Sunday, January 14, 2007
To Market To Market
A while back we built a woodburning oven behind my barbecue for baking bread. We brought in a skilled bricklayer, bought a special heavy ceramic plate to serve as the base in the baking section, and finally in that classic countryside style, plastered it over with mud. But an oven without any equipment isn't going to produce any bread, so today we did what any normal person would do under the circumstances. We went to the Menawet souq. Menawet is a village not far from the farm, somewhere near Badrishin. I don't believe that it has anything at all to recommend it other than the market that takes place there on Sunday, but from my point of view the Sunday market is pretty much worth the trip.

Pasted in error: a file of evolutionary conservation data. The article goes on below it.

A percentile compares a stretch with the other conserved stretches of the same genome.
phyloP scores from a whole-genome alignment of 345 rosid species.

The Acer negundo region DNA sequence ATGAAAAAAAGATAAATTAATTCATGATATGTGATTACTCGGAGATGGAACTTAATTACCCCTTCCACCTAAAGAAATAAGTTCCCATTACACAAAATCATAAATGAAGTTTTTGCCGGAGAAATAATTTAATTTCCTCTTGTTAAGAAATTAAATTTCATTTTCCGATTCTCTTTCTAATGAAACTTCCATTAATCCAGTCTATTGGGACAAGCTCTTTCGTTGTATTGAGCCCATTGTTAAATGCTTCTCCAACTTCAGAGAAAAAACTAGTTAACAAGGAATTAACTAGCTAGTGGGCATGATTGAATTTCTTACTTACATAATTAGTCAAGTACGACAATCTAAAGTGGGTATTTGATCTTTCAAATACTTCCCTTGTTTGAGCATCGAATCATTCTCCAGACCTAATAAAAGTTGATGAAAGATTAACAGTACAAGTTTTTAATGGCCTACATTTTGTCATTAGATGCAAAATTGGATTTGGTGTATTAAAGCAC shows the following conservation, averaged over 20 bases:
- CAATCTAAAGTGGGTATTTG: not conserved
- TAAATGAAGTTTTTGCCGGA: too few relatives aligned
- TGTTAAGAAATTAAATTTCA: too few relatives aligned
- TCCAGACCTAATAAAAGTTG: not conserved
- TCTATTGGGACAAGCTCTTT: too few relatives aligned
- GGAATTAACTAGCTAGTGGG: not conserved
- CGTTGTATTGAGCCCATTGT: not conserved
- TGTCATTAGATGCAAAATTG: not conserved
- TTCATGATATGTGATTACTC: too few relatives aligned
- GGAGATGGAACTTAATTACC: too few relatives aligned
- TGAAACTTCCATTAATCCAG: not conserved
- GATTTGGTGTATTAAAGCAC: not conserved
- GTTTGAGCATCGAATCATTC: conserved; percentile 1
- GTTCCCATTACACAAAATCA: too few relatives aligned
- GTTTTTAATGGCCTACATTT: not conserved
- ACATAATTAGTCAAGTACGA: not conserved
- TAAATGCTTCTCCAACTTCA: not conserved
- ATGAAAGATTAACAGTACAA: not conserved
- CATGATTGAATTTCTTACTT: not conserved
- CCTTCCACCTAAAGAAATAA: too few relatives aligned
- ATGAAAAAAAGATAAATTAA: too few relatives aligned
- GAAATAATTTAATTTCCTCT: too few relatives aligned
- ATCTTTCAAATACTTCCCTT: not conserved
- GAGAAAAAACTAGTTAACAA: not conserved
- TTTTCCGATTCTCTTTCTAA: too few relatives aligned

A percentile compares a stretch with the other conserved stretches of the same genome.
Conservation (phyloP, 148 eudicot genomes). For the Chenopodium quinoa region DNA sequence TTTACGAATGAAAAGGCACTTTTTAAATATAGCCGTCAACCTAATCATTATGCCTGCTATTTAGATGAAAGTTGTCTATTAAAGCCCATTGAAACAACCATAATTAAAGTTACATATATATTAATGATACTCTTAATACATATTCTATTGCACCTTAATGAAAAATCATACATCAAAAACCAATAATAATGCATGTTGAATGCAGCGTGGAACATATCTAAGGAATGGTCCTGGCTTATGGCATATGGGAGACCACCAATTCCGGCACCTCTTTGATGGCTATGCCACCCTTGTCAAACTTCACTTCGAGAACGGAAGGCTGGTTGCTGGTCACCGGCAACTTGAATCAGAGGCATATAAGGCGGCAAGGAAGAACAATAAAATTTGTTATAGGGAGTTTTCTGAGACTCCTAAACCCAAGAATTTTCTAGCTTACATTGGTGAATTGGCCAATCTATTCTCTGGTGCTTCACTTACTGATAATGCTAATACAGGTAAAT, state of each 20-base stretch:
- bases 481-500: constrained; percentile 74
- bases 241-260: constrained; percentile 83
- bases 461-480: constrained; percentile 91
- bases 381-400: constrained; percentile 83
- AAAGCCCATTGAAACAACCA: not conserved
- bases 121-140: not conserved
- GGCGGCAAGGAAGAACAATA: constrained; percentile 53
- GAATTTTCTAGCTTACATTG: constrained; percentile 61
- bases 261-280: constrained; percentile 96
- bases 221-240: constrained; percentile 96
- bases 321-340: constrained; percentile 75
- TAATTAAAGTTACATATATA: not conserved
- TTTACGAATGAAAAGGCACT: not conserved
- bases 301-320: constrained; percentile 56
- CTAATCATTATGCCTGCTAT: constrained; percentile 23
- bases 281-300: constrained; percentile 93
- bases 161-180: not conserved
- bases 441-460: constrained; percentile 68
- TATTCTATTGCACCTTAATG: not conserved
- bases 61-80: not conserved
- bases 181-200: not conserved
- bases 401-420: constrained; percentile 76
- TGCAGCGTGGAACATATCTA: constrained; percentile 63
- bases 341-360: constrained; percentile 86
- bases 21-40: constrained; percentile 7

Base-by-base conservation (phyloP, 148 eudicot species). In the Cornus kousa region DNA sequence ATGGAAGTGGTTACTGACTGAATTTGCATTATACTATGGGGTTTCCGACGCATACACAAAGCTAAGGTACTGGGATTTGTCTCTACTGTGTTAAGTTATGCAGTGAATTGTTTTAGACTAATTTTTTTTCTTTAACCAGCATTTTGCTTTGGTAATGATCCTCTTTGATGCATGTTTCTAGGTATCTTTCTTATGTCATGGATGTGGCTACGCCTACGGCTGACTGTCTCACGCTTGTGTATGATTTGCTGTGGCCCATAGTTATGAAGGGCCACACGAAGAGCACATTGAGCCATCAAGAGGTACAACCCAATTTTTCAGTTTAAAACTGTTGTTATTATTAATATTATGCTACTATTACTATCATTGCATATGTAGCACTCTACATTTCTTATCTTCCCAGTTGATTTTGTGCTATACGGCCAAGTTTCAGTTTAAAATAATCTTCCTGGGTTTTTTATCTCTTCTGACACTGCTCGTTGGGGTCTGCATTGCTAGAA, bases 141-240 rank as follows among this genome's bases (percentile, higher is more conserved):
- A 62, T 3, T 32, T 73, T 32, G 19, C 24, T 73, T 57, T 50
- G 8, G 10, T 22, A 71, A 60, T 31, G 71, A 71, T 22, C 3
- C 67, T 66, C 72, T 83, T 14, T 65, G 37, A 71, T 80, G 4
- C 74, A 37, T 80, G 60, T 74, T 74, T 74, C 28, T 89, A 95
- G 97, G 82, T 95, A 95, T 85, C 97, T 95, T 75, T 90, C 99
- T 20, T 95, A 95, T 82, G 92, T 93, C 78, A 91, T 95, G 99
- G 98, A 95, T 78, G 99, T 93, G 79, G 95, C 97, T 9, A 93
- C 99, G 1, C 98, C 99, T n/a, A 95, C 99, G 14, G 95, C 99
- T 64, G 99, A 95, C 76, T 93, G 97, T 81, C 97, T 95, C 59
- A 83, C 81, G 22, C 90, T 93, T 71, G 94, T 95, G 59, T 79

What we were going for was a selection of paddles made from palm wood that would be used to move the bread in and out of the oven. As well we bought a large shallow box into which the bread would be placed after baking. But, as so often happens on shopping trips, we found a number of other things to interest us. The first thing for me was a donkey barber shop that happened to be right where we were trying to park. Parking in the immediate area of the market is quite out of the question, as my trusty Mohamed Said kept reminding Farag and me. He and Farag had come once before to the market to get a harness for George, our donkey, and in order to fit him properly they had come with the donkey cart. In order to have the donkey, the cart and the harnesses all in the same place, they had driven right into the market area, a feat they had no wish to copy today. So while Mohamed was working the jeep into a tiny slot between a palm tree and a building, I watched the donkey barber shaving donkeys with his hand clippers. This guy must have a grip of steel, as he works these manual clippers all day long. Because all of my animals live out of doors, I don't clip my horses or donkeys in the winter. I figure that the longer hair has a very good use and just leave it, so the barber has never visited us.